By Joseph Sutton-Holcomb
On Friday night, just before 7 p.m., the intersection of Pine Street and Ninth Avenue outside the Paramount Theatre was packed. A river of starry-eyed concertgoers, most of them young women, flowed east up Pine for several blocks.
The dam broke as the bouncers opened the doors and the crowd poured in, eager to secure a stage-side spot to see Haim, the soulful, post-New Wave pop-rock group out of California.
The band’s moniker is the surname of the three sisters — singer/guitarist Danielle, bassist Este and multi-instrumentalist Alana, the founder.
When they came on stage, supported by a drummer and a keyboardist, the crowd erupted like a sonic volcano. Hands raised, whoops and shouts reverberated off the Paramount’s lofty ceilings as the band launched into “Falling.”
Haim has garnered frequent comparisons to Fleetwood Mac, but Haim’s live sound bears a much closer resemblance to the baroque pop aesthetic of Kate Bush and the sounds of the poppy masters of the ‘80s New Wave.
These women like to jam. Distorted guitar riffs were a staple, but the best songs of the evening — the ominous “My Song No. 5” and hip-shaker “The Wire” — were propelled primarily by keyboard riffs and layered percussion. Every Haim sister had a drum, and Alana, the youngest, spent much of her time on stage playing electric drum samples and synth lines.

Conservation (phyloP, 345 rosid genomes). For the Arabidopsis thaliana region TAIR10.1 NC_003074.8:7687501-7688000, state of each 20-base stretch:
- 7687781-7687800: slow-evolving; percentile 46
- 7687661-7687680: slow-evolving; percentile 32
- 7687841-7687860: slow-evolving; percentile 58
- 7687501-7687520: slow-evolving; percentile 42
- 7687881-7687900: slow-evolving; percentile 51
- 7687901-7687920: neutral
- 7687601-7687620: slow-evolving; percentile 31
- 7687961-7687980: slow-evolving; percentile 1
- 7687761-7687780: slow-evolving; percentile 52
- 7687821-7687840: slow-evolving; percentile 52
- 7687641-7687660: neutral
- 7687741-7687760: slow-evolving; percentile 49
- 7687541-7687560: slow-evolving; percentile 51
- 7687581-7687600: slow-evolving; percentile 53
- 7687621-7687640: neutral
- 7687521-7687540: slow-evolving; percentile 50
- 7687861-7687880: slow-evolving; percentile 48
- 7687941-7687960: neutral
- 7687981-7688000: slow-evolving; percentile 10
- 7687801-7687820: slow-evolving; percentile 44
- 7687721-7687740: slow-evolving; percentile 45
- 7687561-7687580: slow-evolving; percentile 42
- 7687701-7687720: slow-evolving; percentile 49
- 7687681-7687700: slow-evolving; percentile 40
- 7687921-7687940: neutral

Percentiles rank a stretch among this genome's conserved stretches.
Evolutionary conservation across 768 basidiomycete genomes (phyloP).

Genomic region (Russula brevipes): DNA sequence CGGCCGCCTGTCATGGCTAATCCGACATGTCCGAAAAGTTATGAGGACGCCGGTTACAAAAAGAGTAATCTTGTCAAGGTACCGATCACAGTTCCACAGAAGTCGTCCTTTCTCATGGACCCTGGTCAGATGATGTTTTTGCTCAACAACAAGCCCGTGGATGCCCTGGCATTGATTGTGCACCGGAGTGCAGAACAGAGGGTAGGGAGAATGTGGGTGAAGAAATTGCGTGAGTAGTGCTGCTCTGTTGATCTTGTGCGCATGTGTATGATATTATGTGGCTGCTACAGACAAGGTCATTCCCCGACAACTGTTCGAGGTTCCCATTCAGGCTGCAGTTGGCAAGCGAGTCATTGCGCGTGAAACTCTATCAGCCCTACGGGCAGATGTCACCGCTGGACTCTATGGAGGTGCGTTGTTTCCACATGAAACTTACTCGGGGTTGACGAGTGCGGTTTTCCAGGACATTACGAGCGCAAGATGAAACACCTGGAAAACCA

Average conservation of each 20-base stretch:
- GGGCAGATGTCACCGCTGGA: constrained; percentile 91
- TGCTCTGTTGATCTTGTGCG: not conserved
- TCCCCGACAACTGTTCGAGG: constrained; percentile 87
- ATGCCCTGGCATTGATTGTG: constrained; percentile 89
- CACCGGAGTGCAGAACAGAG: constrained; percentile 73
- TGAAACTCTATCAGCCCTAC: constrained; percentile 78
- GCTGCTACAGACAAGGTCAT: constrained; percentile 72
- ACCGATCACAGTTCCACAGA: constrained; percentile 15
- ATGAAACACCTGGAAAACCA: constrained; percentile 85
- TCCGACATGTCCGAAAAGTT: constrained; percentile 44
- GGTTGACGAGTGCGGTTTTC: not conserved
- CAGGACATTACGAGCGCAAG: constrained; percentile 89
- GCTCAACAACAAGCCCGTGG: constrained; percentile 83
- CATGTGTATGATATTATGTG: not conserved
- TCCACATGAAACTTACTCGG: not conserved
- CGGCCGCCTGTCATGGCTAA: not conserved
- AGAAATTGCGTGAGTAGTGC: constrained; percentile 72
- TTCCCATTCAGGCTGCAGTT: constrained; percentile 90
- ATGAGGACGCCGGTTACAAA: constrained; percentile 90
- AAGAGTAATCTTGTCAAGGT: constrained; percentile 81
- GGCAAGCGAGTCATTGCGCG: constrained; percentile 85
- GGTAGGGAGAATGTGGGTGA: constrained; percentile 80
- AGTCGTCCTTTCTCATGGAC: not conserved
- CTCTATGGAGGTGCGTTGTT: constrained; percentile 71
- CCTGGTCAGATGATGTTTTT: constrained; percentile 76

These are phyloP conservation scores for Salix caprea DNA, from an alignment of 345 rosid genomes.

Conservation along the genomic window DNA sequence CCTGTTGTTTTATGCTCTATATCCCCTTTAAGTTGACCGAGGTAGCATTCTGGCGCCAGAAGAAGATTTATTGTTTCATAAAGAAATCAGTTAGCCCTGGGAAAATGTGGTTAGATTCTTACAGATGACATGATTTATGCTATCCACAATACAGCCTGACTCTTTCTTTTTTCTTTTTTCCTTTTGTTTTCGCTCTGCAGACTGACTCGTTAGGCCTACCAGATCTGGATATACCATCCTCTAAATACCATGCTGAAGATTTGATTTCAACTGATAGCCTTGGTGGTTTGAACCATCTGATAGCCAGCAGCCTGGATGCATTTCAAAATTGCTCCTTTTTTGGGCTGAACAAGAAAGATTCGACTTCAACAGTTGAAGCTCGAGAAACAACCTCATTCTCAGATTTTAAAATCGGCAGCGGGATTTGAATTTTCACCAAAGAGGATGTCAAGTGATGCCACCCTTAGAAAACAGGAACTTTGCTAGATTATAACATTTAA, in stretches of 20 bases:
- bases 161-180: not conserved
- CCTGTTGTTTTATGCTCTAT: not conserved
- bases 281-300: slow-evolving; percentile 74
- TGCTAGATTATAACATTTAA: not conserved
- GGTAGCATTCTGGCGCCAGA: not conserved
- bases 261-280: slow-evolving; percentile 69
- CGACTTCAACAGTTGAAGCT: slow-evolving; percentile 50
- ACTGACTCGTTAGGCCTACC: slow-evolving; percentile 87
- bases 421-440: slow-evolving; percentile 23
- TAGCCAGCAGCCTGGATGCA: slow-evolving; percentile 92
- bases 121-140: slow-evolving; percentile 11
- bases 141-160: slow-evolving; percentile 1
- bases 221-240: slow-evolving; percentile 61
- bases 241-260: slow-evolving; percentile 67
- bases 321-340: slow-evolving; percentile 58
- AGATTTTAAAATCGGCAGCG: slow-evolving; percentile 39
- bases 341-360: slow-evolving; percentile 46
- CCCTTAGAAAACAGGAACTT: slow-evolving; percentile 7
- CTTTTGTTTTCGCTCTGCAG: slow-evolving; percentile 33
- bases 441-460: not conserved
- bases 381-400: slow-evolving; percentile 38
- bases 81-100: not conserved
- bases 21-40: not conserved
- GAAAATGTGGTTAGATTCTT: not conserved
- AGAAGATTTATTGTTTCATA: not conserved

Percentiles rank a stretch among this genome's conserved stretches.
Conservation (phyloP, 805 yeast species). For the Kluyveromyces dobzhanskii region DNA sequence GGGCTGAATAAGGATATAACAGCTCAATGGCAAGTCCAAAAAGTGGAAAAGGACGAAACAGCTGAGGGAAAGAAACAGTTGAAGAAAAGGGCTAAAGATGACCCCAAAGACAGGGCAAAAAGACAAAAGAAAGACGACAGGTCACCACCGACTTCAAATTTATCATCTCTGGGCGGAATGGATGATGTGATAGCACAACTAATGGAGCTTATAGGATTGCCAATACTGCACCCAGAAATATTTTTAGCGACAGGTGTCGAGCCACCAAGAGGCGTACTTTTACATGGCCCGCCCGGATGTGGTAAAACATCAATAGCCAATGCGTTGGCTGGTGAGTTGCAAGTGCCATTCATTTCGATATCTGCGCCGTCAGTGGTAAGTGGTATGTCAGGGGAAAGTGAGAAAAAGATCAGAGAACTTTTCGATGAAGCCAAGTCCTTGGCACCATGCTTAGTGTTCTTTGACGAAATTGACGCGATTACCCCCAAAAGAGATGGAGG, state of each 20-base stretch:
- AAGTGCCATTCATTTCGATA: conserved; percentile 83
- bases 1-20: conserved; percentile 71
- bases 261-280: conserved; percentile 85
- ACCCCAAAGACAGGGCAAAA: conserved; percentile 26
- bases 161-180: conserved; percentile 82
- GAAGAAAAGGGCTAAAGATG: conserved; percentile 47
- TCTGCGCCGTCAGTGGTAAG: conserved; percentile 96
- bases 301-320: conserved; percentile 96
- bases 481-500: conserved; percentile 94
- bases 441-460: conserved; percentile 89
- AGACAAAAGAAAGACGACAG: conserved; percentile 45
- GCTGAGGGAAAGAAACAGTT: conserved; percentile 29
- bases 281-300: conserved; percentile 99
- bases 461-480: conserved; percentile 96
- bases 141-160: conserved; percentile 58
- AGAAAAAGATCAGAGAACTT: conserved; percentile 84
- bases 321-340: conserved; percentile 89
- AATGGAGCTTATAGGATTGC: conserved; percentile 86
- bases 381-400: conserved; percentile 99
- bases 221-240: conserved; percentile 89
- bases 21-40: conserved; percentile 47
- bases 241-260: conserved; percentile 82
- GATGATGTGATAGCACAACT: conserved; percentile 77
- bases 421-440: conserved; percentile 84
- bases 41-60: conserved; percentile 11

This percussive effect reached a fever pitch at the end of the encore, as the sisters transitioned the outro of their final song into a primal drum circle, with all three of them, plus the primary drummer, pounding away with gusto.
Local noisemakers Tacocat got the party started — or at least tried to. Despite its high-energy, fun material — the group is like the Ramones of surf pop — much of the crowd’s bubbly, anticipatory energy melted away during the Seattle band’s set, though people did perk up a bit for “Psychedelic Quinceañera,” a song about taking LSD on your 15th birthday.
Perhaps the crowd was just saving its dancing energy for later.